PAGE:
Scientists planted a human gene in mice and then controlled how hard it worked through a sort of chemical dimmer switch an advance that might one day allow the use of gene therapy to treat diseases like anemia and even diabetes.
It’s the first time that scientists have been able to adjust the activity of a gene given to an adult animal, one expert said.
The dimmer-switch approach may someday mean pills instead of shots for people who take regular doses of proteins for such diseases as dwarfism, muscle wasting from AIDS, cancer, multiple sclerosis, anemia and, after much more research, diabetes.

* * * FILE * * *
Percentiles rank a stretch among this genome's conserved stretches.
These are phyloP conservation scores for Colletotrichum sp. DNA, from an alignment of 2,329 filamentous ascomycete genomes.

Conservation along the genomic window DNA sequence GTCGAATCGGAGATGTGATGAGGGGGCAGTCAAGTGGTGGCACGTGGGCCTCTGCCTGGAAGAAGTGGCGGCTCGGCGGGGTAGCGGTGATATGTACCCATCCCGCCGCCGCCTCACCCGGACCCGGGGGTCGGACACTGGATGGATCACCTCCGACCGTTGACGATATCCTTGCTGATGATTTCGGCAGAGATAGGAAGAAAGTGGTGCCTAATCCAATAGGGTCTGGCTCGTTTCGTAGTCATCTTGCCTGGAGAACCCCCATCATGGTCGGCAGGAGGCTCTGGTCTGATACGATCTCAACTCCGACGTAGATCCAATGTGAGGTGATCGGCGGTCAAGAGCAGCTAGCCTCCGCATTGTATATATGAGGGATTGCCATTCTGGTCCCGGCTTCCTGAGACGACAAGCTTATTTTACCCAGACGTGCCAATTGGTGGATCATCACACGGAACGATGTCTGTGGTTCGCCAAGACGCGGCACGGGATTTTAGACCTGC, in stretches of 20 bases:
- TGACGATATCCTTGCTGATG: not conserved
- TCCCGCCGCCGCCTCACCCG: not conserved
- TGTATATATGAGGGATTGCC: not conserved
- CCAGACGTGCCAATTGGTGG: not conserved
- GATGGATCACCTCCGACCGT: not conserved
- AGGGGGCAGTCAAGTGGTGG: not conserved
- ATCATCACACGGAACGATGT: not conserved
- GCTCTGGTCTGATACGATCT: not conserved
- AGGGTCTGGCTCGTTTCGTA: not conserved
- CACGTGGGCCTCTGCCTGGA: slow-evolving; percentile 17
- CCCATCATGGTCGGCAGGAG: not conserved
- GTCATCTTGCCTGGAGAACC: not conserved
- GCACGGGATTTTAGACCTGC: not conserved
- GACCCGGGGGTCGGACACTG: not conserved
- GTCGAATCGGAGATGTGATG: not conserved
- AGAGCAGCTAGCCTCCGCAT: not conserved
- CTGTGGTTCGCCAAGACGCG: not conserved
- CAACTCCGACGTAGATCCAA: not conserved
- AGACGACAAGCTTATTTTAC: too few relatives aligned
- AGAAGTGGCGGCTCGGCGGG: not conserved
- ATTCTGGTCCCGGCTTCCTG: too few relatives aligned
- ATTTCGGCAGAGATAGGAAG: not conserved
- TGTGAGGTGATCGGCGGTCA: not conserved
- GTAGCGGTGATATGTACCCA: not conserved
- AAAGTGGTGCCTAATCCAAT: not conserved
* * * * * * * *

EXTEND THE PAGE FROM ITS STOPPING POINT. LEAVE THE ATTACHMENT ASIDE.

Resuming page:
Such proteins can’t be taken as pills because they are destroyed by the digestive tract. The new strategy would get around that by having the person’s body make the protein using an implanted gene that responds to a drug taken by mouth.
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